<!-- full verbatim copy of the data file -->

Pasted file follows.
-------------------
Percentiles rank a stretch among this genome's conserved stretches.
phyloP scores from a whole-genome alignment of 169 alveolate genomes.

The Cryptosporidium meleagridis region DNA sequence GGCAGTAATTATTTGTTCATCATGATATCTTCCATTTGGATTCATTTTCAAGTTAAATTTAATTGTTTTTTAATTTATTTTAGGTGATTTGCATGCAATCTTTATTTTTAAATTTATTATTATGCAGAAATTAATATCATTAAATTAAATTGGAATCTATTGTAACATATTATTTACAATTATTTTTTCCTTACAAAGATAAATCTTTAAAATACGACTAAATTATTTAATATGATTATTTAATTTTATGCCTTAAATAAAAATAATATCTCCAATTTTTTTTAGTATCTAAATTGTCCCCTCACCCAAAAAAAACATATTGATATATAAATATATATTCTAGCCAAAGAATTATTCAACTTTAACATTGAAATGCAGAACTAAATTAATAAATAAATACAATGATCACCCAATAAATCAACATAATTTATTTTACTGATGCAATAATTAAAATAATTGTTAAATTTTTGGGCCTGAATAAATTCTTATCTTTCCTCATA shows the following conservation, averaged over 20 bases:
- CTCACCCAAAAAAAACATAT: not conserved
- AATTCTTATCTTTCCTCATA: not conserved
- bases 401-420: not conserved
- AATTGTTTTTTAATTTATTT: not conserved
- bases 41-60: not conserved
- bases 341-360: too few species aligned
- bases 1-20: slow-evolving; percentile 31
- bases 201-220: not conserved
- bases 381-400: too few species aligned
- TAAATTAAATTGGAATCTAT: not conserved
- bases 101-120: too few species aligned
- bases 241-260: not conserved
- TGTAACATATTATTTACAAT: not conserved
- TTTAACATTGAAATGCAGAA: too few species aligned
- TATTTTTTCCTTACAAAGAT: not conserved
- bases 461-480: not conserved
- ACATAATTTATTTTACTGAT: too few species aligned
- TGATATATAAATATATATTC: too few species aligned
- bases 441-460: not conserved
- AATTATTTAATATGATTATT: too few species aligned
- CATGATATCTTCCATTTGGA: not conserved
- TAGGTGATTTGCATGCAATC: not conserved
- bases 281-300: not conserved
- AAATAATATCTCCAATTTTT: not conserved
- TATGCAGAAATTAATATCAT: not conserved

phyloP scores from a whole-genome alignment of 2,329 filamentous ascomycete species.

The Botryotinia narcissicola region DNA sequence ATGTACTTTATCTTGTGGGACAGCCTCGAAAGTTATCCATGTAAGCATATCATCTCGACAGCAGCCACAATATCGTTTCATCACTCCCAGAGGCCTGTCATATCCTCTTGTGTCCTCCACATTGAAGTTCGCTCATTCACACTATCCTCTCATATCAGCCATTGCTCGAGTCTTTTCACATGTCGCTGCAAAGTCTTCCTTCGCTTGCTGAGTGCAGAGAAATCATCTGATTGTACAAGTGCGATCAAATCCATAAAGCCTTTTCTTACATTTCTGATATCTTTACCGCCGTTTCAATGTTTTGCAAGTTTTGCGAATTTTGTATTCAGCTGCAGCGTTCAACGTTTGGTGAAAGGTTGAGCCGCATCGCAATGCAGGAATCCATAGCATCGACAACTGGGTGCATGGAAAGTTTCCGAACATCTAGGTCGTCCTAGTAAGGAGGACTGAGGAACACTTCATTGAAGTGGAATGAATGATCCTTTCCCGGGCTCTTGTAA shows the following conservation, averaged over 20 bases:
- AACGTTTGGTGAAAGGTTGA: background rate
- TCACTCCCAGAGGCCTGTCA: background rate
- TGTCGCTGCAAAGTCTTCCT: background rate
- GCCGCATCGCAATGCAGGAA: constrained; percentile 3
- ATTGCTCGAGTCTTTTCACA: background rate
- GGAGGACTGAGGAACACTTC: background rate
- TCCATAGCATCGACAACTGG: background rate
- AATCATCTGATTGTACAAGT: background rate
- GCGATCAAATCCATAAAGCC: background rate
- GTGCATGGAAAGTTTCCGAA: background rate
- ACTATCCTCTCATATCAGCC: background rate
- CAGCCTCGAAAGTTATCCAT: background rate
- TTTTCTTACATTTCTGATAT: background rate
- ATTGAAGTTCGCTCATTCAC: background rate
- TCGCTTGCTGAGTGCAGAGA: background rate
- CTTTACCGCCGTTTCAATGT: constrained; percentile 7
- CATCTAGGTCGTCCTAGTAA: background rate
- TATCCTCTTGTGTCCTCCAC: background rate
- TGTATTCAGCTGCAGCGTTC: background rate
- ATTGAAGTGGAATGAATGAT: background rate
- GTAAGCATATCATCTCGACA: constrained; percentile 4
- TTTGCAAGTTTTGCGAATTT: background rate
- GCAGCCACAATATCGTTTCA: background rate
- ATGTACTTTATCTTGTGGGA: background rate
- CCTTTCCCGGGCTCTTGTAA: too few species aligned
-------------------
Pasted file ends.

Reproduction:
Percentiles rank a stretch among this genome's conserved stretches.
phyloP scores from a whole-genome alignment of 169 alveolate genomes.

The Cryptosporidium meleagridis region DNA sequence GGCAGTAATTATTTGTTCATCATGATATCTTCCATTTGGATTCATTTTCAAGTTAAATTTAATTGTTTTTTAATTTATTTTAGGTGATTTGCATGCAATCTTTATTTTTAAATTTATTATTATGCAGAAATTAATATCATTAAATTAAATTGGAATCTATTGTAACATATTATTTACAATTATTTTTTCCTTACAAAGATAAATCTTTAAAATACGACTAAATTATTTAATATGATTATTTAATTTTATGCCTTAAATAAAAATAATATCTCCAATTTTTTTTAGTATCTAAATTGTCCCCTCACCCAAAAAAAACATATTGATATATAAATATATATTCTAGCCAAAGAATTATTCAACTTTAACATTGAAATGCAGAACTAAATTAATAAATAAATACAATGATCACCCAATAAATCAACATAATTTATTTTACTGATGCAATAATTAAAATAATTGTTAAATTTTTGGGCCTGAATAAATTCTTATCTTTCCTCATA shows the following conservation, averaged over 20 bases:
- CTCACCCAAAAAAAACATAT: not conserved
- AATTCTTATCTTTCCTCATA: not conserved
- bases 401-420: not conserved
- AATTGTTTTTTAATTTATTT: not conserved
- bases 41-60: not conserved
- bases 341-360: too few species aligned
- bases 1-20: slow-evolving; percentile 31
- bases 201-220: not conserved
- bases 381-400: too few species aligned
- TAAATTAAATTGGAATCTAT: not conserved
- bases 101-120: too few species aligned
- bases 241-260: not conserved
- TGTAACATATTATTTACAAT: not conserved
- TTTAACATTGAAATGCAGAA: too few species aligned
- TATTTTTTCCTTACAAAGAT: not conserved
- bases 461-480: not conserved
- ACATAATTTATTTTACTGAT: too few species aligned
- TGATATATAAATATATATTC: too few species aligned
- bases 441-460: not conserved
- AATTATTTAATATGATTATT: too few species aligned
- CATGATATCTTCCATTTGGA: not conserved
- TAGGTGATTTGCATGCAATC: not conserved
- bases 281-300: not conserved
- AAATAATATCTCCAATTTTT: not conserved
- TATGCAGAAATTAATATCAT: not conserved

phyloP scores from a whole-genome alignment of 2,329 filamentous ascomycete species.

The Botryotinia narcissicola region DNA sequence ATGTACTTTATCTTGTGGGACAGCCTCGAAAGTTATCCATGTAAGCATATCATCTCGACAGCAGCCACAATATCGTTTCATCACTCCCAGAGGCCTGTCATATCCTCTTGTGTCCTCCACATTGAAGTTCGCTCATTCACACTATCCTCTCATATCAGCCATTGCTCGAGTCTTTTCACATGTCGCTGCAAAGTCTTCCTTCGCTTGCTGAGTGCAGAGAAATCATCTGATTGTACAAGTGCGATCAAATCCATAAAGCCTTTTCTTACATTTCTGATATCTTTACCGCCGTTTCAATGTTTTGCAAGTTTTGCGAATTTTGTATTCAGCTGCAGCGTTCAACGTTTGGTGAAAGGTTGAGCCGCATCGCAATGCAGGAATCCATAGCATCGACAACTGGGTGCATGGAAAGTTTCCGAACATCTAGGTCGTCCTAGTAAGGAGGACTGAGGAACACTTCATTGAAGTGGAATGAATGATCCTTTCCCGGGCTCTTGTAA shows the following conservation, averaged over 20 bases:
- AACGTTTGGTGAAAGGTTGA: background rate
- TCACTCCCAGAGGCCTGTCA: background rate
- TGTCGCTGCAAAGTCTTCCT: background rate
- GCCGCATCGCAATGCAGGAA: constrained; percentile 3
- ATTGCTCGAGTCTTTTCACA: background rate
- GGAGGACTGAGGAACACTTC: background rate
- TCCATAGCATCGACAACTGG: background rate
- AATCATCTGATTGTACAAGT: background rate
- GCGATCAAATCCATAAAGCC: background rate
- GTGCATGGAAAGTTTCCGAA: background rate
- ACTATCCTCTCATATCAGCC: background rate
- CAGCCTCGAAAGTTATCCAT: background rate
- TTTTCTTACATTTCTGATAT: background rate
- ATTGAAGTTCGCTCATTCAC: background rate
- TCGCTTGCTGAGTGCAGAGA: background rate
- CTTTACCGCCGTTTCAATGT: constrained; percentile 7
- CATCTAGGTCGTCCTAGTAA: background rate
- TATCCTCTTGTGTCCTCCAC: background rate
- TGTATTCAGCTGCAGCGTTC: background rate
- ATTGAAGTGGAATGAATGAT: background rate
- GTAAGCATATCATCTCGACA: constrained; percentile 4
- TTTGCAAGTTTTGCGAATTT: background rate
- GCAGCCACAATATCGTTTCA: background rate
- ATGTACTTTATCTTGTGGGA: background rate
- CCTTTCCCGGGCTCTTGTAA: too few species aligned